It’s a profoundly counter-cultural exercise because, let’s face it, this problem doesn’t just exist in the Catholic Church in the United States. This is true of our culture generally. We live in an enormously tribalized, acrimonious, divided culture in America. Just look at the mid-term elections, right? It’s got to start with a recognition that this is something that Catholics, at the grassroots, on a one-by-one basis, have to make a decision that we’re just not going to live this way anymore, at least in terms of our relationships in the church. And we’ve got to make a very intentional, counter-cultural effort to build friendships with people who come from other tribes. That’s the only way this is going to change.

Q. You’re whole book is on globalism and steering Americans from focusing solely on the trends that you see in America. But, what are some of the trends you can identify in America in particular?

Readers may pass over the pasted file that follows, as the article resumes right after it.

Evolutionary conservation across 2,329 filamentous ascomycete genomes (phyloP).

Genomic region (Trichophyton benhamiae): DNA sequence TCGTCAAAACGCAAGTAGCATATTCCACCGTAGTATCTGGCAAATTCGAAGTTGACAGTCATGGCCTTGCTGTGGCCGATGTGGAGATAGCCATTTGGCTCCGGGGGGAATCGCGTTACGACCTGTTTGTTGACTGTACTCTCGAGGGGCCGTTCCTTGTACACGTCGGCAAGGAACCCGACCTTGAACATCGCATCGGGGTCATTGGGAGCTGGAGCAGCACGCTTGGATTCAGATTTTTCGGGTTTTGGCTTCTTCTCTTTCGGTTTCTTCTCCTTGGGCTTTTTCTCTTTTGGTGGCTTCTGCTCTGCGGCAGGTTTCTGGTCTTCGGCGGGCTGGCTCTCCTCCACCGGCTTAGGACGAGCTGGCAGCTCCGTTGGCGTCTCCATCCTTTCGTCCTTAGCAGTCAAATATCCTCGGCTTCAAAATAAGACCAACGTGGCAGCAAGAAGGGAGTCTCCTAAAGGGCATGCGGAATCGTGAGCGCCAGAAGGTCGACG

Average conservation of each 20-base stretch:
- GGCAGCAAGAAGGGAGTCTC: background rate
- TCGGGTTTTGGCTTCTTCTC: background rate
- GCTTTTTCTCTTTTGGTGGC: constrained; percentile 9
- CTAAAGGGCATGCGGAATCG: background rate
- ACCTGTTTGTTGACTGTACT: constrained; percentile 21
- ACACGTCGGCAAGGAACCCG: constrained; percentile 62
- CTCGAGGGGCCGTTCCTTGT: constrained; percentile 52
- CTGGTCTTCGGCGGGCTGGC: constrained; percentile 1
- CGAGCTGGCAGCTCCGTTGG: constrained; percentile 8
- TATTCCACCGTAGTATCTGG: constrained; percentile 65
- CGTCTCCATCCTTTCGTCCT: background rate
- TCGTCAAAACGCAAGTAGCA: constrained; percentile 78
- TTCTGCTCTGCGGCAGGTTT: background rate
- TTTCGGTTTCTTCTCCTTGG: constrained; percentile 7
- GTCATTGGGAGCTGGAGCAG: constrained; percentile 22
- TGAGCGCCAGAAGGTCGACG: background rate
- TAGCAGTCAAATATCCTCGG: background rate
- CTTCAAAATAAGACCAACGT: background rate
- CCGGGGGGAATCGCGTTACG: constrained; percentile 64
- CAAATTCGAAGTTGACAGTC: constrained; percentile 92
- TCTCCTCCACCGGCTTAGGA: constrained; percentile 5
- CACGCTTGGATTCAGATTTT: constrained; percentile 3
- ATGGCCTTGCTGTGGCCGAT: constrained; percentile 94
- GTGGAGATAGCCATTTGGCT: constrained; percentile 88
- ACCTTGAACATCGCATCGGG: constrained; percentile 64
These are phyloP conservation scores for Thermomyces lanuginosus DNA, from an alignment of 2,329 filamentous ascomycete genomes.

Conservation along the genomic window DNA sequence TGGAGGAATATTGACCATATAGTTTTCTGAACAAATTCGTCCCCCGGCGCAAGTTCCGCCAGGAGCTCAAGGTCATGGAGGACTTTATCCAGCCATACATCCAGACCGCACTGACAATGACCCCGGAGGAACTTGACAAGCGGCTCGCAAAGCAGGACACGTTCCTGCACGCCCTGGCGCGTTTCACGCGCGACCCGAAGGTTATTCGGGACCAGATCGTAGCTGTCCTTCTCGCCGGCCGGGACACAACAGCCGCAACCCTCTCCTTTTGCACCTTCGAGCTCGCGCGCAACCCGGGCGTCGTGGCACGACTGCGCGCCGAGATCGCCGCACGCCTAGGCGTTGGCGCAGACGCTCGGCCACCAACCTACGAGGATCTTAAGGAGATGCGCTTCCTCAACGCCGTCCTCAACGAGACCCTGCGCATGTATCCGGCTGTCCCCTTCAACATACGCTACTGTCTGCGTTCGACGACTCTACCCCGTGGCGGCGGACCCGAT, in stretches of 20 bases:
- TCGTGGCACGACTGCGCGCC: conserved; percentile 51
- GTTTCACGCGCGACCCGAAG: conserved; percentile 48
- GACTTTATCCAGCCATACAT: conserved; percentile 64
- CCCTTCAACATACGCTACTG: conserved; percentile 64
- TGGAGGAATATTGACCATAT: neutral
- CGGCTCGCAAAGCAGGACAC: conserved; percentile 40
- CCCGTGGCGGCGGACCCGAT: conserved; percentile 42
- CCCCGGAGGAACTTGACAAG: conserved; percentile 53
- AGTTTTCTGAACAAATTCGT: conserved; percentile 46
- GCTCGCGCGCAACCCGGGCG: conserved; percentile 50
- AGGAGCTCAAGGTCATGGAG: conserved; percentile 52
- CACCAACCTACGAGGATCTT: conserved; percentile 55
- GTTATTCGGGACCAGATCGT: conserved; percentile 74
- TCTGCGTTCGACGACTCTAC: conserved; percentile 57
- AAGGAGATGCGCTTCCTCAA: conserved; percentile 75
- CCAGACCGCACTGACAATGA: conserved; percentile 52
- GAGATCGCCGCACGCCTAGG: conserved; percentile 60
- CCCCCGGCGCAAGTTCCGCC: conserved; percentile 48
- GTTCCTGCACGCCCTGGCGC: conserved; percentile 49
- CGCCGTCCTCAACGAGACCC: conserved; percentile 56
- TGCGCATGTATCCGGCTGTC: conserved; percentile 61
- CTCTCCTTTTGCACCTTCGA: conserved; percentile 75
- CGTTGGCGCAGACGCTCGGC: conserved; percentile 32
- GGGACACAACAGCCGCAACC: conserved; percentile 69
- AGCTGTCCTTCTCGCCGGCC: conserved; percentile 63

A. If you wanted me to tick off a couple things that in American Catholic life are hugely prominent big-picture issues, one would be the demographic shift in American Catholicism from a church that was pretty white-bread, European immigrant, to a church [in which] by 2030, according to the Pew Forum, white Catholics are going to be a statistical minority. [The] church [will be] dominated particularly by Hispanics, but also by Asian-Americans and African-Americans and so on.

In other words, the American Catholic population in some ways is becoming a microcosm of the global church. And, I don’t think we’re anywhere close to understanding, or even starting to think about, quite what all that is going to mean.